Today's political tempest in a teapot comes courtesy of the decision by the New York Times to leave presidential candidate Sen. Ted Cruz's newly released book, A Time for Truth, off its bestseller list. Based on just sales, the book should have been up near the top of the list, selling more than 11,000 copies on its first week. But it's nowhere to be seen.
In response a spokesperson for the New York Times told Politico that "the overwhelming preponderance of the evidence was that sales were limited to strategic bulk purchases." That is to say, the books were not purchased by those who want to read it, but rather in an organized effort just to get the title on bestseller lists.
To that, both HarperCollins (who published the book) and Cruz's campaign say "Hogwash." HarperCollins said in a statement they've investigated and found no signs of bulk, organized sales and pointed out that other outlets have listed Cruz's book as a top-seller, even though they also omit bulk book purchases.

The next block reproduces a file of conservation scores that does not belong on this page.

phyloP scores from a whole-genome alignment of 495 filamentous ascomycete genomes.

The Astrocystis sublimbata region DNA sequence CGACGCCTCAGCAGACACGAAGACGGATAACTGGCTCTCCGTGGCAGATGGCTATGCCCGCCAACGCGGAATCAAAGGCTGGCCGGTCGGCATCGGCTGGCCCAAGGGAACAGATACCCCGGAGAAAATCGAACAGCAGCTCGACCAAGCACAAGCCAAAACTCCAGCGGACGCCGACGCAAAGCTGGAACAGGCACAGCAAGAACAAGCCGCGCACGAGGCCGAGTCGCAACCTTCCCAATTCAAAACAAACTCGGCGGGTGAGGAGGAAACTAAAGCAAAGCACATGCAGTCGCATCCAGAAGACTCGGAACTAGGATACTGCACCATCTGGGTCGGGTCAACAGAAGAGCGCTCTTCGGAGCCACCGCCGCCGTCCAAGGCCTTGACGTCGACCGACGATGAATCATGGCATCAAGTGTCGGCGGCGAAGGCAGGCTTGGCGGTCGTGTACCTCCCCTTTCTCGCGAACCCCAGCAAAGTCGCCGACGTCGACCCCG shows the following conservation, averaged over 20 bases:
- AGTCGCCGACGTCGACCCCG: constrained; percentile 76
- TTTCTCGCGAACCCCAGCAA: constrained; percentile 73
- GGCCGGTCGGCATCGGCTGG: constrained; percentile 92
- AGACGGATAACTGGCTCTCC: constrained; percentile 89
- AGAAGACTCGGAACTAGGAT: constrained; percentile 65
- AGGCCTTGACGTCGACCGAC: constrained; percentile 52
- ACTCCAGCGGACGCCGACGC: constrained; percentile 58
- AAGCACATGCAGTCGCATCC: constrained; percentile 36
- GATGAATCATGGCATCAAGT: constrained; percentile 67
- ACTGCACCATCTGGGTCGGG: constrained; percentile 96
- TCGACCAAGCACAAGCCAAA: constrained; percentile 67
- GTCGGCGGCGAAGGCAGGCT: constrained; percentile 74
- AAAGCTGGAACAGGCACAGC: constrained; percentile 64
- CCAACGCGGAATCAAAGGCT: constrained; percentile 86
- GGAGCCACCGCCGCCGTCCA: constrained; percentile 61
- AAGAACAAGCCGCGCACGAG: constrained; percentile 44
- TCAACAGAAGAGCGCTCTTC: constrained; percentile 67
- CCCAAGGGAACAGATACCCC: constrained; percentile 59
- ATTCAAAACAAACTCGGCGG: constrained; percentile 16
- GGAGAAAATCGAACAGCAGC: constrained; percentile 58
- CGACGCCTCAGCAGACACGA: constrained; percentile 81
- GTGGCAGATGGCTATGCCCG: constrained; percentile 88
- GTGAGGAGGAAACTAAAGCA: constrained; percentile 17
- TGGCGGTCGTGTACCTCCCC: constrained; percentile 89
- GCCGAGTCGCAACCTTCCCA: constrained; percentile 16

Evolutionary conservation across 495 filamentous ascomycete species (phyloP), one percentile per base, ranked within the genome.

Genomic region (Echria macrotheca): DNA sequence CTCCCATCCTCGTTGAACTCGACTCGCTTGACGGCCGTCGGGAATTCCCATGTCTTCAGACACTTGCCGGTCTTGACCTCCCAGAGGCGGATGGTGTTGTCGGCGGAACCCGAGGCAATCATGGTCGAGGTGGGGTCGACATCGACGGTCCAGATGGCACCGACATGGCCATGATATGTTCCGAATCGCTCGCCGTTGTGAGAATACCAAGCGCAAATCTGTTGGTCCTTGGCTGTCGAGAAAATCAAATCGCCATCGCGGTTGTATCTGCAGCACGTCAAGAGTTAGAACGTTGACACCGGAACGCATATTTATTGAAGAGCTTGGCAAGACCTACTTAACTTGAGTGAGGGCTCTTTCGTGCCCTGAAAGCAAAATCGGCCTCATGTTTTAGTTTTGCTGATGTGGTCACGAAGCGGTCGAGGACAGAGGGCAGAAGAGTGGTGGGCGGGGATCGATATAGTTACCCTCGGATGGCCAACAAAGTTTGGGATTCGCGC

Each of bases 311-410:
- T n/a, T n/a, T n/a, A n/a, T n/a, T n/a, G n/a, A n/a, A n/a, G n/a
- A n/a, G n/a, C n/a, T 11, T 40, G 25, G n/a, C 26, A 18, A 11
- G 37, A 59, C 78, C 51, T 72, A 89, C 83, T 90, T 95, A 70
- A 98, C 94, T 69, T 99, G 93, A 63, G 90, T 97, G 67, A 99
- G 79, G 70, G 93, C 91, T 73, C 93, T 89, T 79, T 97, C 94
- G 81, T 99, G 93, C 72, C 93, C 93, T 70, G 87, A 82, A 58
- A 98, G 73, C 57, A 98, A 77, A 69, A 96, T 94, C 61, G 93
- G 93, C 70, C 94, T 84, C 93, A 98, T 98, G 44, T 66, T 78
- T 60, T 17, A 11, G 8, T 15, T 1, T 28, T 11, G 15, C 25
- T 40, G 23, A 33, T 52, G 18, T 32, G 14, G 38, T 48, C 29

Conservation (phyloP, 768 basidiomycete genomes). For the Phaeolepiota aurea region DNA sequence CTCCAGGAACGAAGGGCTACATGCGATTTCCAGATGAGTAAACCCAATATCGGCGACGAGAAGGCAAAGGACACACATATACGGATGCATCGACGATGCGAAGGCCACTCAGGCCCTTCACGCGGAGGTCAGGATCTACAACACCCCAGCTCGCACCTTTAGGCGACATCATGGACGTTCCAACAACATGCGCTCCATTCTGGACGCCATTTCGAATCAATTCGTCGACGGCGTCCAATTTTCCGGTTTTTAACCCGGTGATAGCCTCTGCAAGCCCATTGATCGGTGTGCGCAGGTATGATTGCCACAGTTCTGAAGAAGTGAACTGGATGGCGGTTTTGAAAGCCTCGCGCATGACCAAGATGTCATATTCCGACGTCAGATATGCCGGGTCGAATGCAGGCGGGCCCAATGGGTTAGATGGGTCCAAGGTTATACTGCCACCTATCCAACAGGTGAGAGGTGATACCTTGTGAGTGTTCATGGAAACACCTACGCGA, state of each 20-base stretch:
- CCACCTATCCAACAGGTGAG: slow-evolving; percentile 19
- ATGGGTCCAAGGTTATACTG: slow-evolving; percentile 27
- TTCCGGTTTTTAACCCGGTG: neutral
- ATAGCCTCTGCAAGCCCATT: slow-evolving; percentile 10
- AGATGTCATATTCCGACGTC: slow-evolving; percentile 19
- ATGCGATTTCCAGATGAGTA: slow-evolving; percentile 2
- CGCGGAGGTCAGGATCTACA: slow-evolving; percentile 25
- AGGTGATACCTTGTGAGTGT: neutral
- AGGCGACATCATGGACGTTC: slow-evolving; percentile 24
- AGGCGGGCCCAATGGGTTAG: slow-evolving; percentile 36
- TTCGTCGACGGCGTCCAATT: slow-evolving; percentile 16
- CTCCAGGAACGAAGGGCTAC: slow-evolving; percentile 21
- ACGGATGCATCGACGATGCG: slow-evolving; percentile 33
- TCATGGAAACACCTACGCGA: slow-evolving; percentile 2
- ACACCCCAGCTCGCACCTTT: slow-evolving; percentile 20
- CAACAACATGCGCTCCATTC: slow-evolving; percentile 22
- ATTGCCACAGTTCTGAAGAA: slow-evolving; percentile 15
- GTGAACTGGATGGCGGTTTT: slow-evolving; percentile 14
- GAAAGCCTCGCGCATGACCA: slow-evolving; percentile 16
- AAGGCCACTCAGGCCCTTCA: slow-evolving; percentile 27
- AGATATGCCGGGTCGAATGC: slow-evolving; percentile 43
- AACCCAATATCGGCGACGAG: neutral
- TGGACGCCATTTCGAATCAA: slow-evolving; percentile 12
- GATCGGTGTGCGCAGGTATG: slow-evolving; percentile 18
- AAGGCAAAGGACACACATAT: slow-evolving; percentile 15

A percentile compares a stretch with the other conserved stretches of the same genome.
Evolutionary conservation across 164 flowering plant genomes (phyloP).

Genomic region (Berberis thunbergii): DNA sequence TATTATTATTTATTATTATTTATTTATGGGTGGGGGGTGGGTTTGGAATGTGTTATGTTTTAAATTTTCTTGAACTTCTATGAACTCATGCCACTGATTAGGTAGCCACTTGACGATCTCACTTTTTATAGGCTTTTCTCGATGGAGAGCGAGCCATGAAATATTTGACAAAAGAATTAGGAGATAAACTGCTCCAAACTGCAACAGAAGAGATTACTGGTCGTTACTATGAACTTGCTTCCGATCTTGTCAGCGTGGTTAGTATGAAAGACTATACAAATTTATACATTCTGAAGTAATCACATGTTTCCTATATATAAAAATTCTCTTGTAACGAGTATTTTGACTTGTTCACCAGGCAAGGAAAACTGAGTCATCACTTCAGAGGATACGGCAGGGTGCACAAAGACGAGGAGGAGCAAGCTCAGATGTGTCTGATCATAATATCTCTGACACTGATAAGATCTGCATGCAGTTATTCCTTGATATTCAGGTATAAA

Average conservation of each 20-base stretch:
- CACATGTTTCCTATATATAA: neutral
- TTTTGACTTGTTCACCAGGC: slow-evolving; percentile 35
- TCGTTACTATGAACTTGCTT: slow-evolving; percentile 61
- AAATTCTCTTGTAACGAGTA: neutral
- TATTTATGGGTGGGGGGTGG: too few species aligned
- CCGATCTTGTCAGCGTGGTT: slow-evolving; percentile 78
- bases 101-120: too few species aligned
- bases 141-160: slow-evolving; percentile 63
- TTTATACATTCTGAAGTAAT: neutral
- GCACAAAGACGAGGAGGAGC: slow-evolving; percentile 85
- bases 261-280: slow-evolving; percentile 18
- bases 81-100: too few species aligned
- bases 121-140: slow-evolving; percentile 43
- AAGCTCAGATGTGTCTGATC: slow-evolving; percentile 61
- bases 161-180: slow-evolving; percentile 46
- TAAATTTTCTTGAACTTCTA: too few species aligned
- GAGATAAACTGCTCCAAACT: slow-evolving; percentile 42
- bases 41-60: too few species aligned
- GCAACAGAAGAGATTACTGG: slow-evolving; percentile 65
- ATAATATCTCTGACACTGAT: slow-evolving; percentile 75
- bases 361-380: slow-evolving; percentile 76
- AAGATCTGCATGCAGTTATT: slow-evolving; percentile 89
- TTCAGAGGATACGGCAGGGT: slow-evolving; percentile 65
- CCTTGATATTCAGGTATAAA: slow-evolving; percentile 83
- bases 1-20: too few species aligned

Cruz's campaign has called the Times' explanation a "blatant falsehood" and is demanding the Times provide evidence to back up its claim or apologize.
It's not completely beyond the pale to think politicians seeking publicity make various concerted efforts to get their new books some attention by making them appear popular. It has certainly happened before.
But by booting Cruz from the list, the Times has reinforced culture war battle lines, with conservatives accusing the Gray Lady of bias, while Salon, for example, emits a Nelson Muntz-style "Ha! Ha!" in the general direction of the Cruz campaign.
Cruz may get the last laugh, though, if the publicity for getting booted from the list actually prompts more conservatives to buy the book who wouldn't have bothered otherwise.